Calgary city councillors will get a look at the upcoming budget adjustment Monday, with many of the elected officials doing so for the first time.
On Monday, administration will present its budget adjustment package to council. It will lay out projected revenues and expenses for the upcoming year and outline different budget options to council and the public.
The information will be received but not fully revisited until later in November.
“It will be really interesting to see what our administration is sitting at,” said Ward 1 Coun. Sonya Sharp.
“Our job as councillors from the 8th (Nov.) to the 22nd is to seriously sit down and answer and ask the right questions, not only to our citizens but to administration.”
Sharp comes into the city budget with experience on the other side of the equation. She served with city administration as the lead for business and the local economy prior to being elected Oct. 18.
Sharp was concerned that councillors don’t typically get a line-by-line breakdown of the budget. She’s hoping to drill down into the value Calgarians are getting for their tax dollars.
“I actually would like to see this. I think it’s important for transparency, and I think it’s really important to show the citizens of Calgary where we are financially, and where can we go from here,” she said.
“There’s going to be more questions obviously, and we need to do a deeper dive into some of the lines of service to understand where everyone’s sitting financially.”
From business case to budget
Ward 12 Coun. Evan Spencer said he’s looking forward to the process. He did have some exposure to it while working in former Ward 12 Coun. Shane Keating’s office.
“It’s to kind of understand how a business plan leads into a line item, and the programs that kind of drive the budgeting process,” Spencer said.
He thinks that knowledge will help councillors as they wrap their heads around a new four-year budget process in 2022. It will also help him develop a plan for how he’ll need to approach things to put ideas forward for the future of Calgary.
Spencer is acutely aware most Calgarians don’t want to see a property tax increase. He said there will be a real balancing act of moving forward without the financial pain to citizens.
“I mean, holding it where it is, it’s going to be, I think, quite difficult,” he said.
“As we really want to invest in some of those things that are going to help us out down the road, especially the downtown, I think, some short-term pain for some long-term gain, that should be something that Calgarians are at least willing to consider.”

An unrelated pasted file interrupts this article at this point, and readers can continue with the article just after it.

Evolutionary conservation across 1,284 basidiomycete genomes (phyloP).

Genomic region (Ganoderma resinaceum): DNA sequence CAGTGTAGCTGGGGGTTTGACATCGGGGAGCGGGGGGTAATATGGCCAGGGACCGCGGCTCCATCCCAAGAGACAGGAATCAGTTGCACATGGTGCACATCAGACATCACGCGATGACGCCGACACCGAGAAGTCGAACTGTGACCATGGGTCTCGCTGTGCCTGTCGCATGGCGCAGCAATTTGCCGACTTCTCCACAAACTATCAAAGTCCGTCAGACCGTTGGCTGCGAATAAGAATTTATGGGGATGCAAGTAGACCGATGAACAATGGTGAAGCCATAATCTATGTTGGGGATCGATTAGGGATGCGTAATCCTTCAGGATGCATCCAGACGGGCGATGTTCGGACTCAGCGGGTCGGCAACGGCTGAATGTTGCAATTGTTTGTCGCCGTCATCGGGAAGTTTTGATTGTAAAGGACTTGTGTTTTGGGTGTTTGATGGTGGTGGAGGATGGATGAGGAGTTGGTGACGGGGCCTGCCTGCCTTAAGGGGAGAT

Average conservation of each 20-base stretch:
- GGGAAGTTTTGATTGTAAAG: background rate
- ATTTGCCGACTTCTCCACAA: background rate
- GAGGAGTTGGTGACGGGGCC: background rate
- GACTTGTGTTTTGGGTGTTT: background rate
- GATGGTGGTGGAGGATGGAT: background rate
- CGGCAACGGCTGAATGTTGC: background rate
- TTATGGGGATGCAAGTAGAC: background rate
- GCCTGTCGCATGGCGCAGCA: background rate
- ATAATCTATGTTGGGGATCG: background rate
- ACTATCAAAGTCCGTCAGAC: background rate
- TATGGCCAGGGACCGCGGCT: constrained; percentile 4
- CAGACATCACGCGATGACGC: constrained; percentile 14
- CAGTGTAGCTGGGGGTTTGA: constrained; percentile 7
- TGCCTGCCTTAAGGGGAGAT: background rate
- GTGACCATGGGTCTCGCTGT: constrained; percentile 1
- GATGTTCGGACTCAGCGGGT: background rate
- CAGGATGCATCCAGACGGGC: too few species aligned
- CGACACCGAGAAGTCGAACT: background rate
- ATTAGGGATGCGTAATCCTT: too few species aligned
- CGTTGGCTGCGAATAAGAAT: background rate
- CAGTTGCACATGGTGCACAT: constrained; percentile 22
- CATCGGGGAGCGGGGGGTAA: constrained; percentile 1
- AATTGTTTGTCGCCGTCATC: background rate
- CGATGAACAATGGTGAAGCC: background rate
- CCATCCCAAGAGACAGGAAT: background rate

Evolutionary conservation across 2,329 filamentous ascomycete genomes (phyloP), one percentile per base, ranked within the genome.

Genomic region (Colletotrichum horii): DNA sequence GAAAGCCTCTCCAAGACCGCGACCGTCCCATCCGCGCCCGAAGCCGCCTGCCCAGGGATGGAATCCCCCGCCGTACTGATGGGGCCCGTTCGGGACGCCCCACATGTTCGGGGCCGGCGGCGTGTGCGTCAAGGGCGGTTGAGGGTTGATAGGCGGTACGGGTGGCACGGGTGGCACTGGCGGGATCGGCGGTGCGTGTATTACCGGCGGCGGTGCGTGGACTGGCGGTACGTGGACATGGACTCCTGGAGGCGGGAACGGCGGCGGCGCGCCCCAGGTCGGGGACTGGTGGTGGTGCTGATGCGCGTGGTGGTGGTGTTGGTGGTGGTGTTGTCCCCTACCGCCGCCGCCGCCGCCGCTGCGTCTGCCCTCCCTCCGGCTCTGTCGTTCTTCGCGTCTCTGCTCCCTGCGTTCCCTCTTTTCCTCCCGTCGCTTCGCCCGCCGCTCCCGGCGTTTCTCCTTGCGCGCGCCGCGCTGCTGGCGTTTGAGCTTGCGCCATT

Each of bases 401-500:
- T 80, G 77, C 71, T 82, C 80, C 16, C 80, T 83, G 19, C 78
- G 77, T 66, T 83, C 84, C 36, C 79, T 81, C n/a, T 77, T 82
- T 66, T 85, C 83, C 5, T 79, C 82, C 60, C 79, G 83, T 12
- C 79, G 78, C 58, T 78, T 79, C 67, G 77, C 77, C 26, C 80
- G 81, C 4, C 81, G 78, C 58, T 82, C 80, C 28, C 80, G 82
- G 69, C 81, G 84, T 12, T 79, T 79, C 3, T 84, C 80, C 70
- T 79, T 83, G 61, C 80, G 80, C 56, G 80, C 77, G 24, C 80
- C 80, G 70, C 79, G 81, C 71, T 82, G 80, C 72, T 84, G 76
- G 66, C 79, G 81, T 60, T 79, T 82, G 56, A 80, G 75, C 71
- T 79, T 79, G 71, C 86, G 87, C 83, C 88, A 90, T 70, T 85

Ward 11 Coun. Kourtney Penner said on the campaign trail, there were those citizens who were dead against increased taxes. Others would be willing to pay more to catch up on some of the city’s goals.
“We have to balance those two perspectives that both equally exist,” she said.
Penner expects most business units to be asking for more money. She expects bigger asks from both fire and police, but also non-unionized city workers who haven’t had a pay raise in years.
“We’re going to, like any other council before, look through it carefully, closely,” she said.
“(We’ll) have discussions about what our priorities are as a council and what we want to achieve and try to reconcile those two things.”
Both Spencer and Penner expect more focus on climate-related priorities in this budget. This comes with an upcoming notice of motion declaring a climate emergency and putting Calgary on the path to net-zero emissions.
Spencer said there hasn’t been anything specific laid out in terms of climate programs that would impact the budget. One thing he’s a bit leery of is adding more city employees to administer them.
“I’m not as excited about that necessarily as beefing up granting and incentivizing conversion to green technologies and making sure that some of those priorities around the climate transition and the green economy transition,” he said.
“I would love to see good funding available for that because money moves things,” he said.
Penner said she hopes some of these climate programs are brought forward as budget highlights.
“I think that there has been some push to realize some of those potential actions in this budget,” she said.
Sharp said on the campaign trail she repeated two things.
“One, you can’t cut your way to prosperity. But two, we need to be very financially smart and responsible,” she said.
The city is still in a fragile recovery, Sharp said.
“We need to be very smart about the decisions we make in the next couple of weeks and set us up for success for the next four years,” she said.
“And you know, these are never easy conversations to have. But we have to have them.”
Councillors will finalize the 2022 budget in a week-long meeting beginning Nov. 22.